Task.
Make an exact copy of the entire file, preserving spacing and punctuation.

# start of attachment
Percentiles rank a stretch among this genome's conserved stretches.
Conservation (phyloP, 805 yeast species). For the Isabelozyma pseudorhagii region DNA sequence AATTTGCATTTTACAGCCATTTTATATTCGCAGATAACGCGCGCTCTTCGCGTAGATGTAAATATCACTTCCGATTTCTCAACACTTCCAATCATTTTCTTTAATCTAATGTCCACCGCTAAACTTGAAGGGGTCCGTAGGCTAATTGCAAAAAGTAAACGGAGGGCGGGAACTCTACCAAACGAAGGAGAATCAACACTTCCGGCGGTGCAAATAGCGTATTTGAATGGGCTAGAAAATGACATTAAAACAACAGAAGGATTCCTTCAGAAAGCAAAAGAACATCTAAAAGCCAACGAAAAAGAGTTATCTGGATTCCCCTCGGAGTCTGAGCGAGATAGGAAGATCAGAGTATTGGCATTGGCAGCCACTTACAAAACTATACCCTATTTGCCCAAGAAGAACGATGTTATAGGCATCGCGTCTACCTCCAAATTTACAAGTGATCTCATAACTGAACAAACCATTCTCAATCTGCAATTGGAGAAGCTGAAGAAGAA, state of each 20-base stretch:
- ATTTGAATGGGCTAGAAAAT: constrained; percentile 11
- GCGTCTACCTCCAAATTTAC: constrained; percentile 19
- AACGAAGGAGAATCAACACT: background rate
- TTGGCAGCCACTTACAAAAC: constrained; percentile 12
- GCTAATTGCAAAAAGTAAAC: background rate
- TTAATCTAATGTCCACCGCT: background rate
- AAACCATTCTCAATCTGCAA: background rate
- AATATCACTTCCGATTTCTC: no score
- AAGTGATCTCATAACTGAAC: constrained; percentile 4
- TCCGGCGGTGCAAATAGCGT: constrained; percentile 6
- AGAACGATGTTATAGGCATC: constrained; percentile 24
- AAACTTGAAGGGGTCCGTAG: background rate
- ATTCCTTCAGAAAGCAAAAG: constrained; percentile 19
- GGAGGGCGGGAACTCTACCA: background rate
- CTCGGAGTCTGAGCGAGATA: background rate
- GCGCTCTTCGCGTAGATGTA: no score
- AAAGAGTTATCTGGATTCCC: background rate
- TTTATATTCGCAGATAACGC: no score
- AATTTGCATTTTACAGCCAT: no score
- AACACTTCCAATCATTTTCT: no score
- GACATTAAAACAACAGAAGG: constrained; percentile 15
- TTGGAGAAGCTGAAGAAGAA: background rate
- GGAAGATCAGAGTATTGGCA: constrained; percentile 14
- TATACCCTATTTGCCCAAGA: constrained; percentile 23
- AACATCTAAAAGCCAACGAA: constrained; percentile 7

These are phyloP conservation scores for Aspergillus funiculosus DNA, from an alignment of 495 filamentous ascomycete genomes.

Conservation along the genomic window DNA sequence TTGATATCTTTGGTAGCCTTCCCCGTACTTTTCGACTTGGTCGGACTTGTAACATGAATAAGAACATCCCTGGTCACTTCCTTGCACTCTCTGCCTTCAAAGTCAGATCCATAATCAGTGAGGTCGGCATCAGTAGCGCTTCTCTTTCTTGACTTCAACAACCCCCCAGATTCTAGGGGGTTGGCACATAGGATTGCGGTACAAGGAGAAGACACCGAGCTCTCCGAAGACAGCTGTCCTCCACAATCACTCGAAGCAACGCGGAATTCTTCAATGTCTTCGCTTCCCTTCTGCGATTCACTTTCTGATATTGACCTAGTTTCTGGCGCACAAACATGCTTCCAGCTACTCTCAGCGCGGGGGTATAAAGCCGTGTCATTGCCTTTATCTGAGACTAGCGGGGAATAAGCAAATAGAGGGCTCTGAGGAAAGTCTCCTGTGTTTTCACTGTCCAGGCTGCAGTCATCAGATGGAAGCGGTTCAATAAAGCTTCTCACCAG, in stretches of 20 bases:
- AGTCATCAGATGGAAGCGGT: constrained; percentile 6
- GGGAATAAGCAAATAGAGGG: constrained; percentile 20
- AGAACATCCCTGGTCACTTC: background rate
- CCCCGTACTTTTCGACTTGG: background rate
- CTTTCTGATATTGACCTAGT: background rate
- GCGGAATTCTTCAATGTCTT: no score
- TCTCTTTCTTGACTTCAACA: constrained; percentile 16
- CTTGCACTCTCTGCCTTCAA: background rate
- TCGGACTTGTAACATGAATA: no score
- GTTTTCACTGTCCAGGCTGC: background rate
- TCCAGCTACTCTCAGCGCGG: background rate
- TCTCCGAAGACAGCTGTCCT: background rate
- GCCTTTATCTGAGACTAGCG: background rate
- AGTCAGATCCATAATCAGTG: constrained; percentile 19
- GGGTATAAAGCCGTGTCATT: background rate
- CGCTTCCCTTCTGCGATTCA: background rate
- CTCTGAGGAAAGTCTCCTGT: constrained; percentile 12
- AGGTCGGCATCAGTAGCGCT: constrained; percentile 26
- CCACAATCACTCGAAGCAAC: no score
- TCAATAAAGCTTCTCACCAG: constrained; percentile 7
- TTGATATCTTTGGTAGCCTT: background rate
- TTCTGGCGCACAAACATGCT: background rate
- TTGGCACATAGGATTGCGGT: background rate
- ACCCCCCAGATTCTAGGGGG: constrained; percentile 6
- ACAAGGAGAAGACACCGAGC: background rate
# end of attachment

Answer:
Percentiles rank a stretch among this genome's conserved stretches.
Conservation (phyloP, 805 yeast species). For the Isabelozyma pseudorhagii region DNA sequence AATTTGCATTTTACAGCCATTTTATATTCGCAGATAACGCGCGCTCTTCGCGTAGATGTAAATATCACTTCCGATTTCTCAACACTTCCAATCATTTTCTTTAATCTAATGTCCACCGCTAAACTTGAAGGGGTCCGTAGGCTAATTGCAAAAAGTAAACGGAGGGCGGGAACTCTACCAAACGAAGGAGAATCAACACTTCCGGCGGTGCAAATAGCGTATTTGAATGGGCTAGAAAATGACATTAAAACAACAGAAGGATTCCTTCAGAAAGCAAAAGAACATCTAAAAGCCAACGAAAAAGAGTTATCTGGATTCCCCTCGGAGTCTGAGCGAGATAGGAAGATCAGAGTATTGGCATTGGCAGCCACTTACAAAACTATACCCTATTTGCCCAAGAAGAACGATGTTATAGGCATCGCGTCTACCTCCAAATTTACAAGTGATCTCATAACTGAACAAACCATTCTCAATCTGCAATTGGAGAAGCTGAAGAAGAA, state of each 20-base stretch:
- ATTTGAATGGGCTAGAAAAT: constrained; percentile 11
- GCGTCTACCTCCAAATTTAC: constrained; percentile 19
- AACGAAGGAGAATCAACACT: background rate
- TTGGCAGCCACTTACAAAAC: constrained; percentile 12
- GCTAATTGCAAAAAGTAAAC: background rate
- TTAATCTAATGTCCACCGCT: background rate
- AAACCATTCTCAATCTGCAA: background rate
- AATATCACTTCCGATTTCTC: no score
- AAGTGATCTCATAACTGAAC: constrained; percentile 4
- TCCGGCGGTGCAAATAGCGT: constrained; percentile 6
- AGAACGATGTTATAGGCATC: constrained; percentile 24
- AAACTTGAAGGGGTCCGTAG: background rate
- ATTCCTTCAGAAAGCAAAAG: constrained; percentile 19
- GGAGGGCGGGAACTCTACCA: background rate
- CTCGGAGTCTGAGCGAGATA: background rate
- GCGCTCTTCGCGTAGATGTA: no score
- AAAGAGTTATCTGGATTCCC: background rate
- TTTATATTCGCAGATAACGC: no score
- AATTTGCATTTTACAGCCAT: no score
- AACACTTCCAATCATTTTCT: no score
- GACATTAAAACAACAGAAGG: constrained; percentile 15
- TTGGAGAAGCTGAAGAAGAA: background rate
- GGAAGATCAGAGTATTGGCA: constrained; percentile 14
- TATACCCTATTTGCCCAAGA: constrained; percentile 23
- AACATCTAAAAGCCAACGAA: constrained; percentile 7

These are phyloP conservation scores for Aspergillus funiculosus DNA, from an alignment of 495 filamentous ascomycete genomes.

Conservation along the genomic window DNA sequence TTGATATCTTTGGTAGCCTTCCCCGTACTTTTCGACTTGGTCGGACTTGTAACATGAATAAGAACATCCCTGGTCACTTCCTTGCACTCTCTGCCTTCAAAGTCAGATCCATAATCAGTGAGGTCGGCATCAGTAGCGCTTCTCTTTCTTGACTTCAACAACCCCCCAGATTCTAGGGGGTTGGCACATAGGATTGCGGTACAAGGAGAAGACACCGAGCTCTCCGAAGACAGCTGTCCTCCACAATCACTCGAAGCAACGCGGAATTCTTCAATGTCTTCGCTTCCCTTCTGCGATTCACTTTCTGATATTGACCTAGTTTCTGGCGCACAAACATGCTTCCAGCTACTCTCAGCGCGGGGGTATAAAGCCGTGTCATTGCCTTTATCTGAGACTAGCGGGGAATAAGCAAATAGAGGGCTCTGAGGAAAGTCTCCTGTGTTTTCACTGTCCAGGCTGCAGTCATCAGATGGAAGCGGTTCAATAAAGCTTCTCACCAG, in stretches of 20 bases:
- AGTCATCAGATGGAAGCGGT: constrained; percentile 6
- GGGAATAAGCAAATAGAGGG: constrained; percentile 20
- AGAACATCCCTGGTCACTTC: background rate
- CCCCGTACTTTTCGACTTGG: background rate
- CTTTCTGATATTGACCTAGT: background rate
- GCGGAATTCTTCAATGTCTT: no score
- TCTCTTTCTTGACTTCAACA: constrained; percentile 16
- CTTGCACTCTCTGCCTTCAA: background rate
- TCGGACTTGTAACATGAATA: no score
- GTTTTCACTGTCCAGGCTGC: background rate
- TCCAGCTACTCTCAGCGCGG: background rate
- TCTCCGAAGACAGCTGTCCT: background rate
- GCCTTTATCTGAGACTAGCG: background rate
- AGTCAGATCCATAATCAGTG: constrained; percentile 19
- GGGTATAAAGCCGTGTCATT: background rate
- CGCTTCCCTTCTGCGATTCA: background rate
- CTCTGAGGAAAGTCTCCTGT: constrained; percentile 12
- AGGTCGGCATCAGTAGCGCT: constrained; percentile 26
- CCACAATCACTCGAAGCAAC: no score
- TCAATAAAGCTTCTCACCAG: constrained; percentile 7
- TTGATATCTTTGGTAGCCTT: background rate
- TTCTGGCGCACAAACATGCT: background rate
- TTGGCACATAGGATTGCGGT: background rate
- ACCCCCCAGATTCTAGGGGG: constrained; percentile 6
- ACAAGGAGAAGACACCGAGC: background rate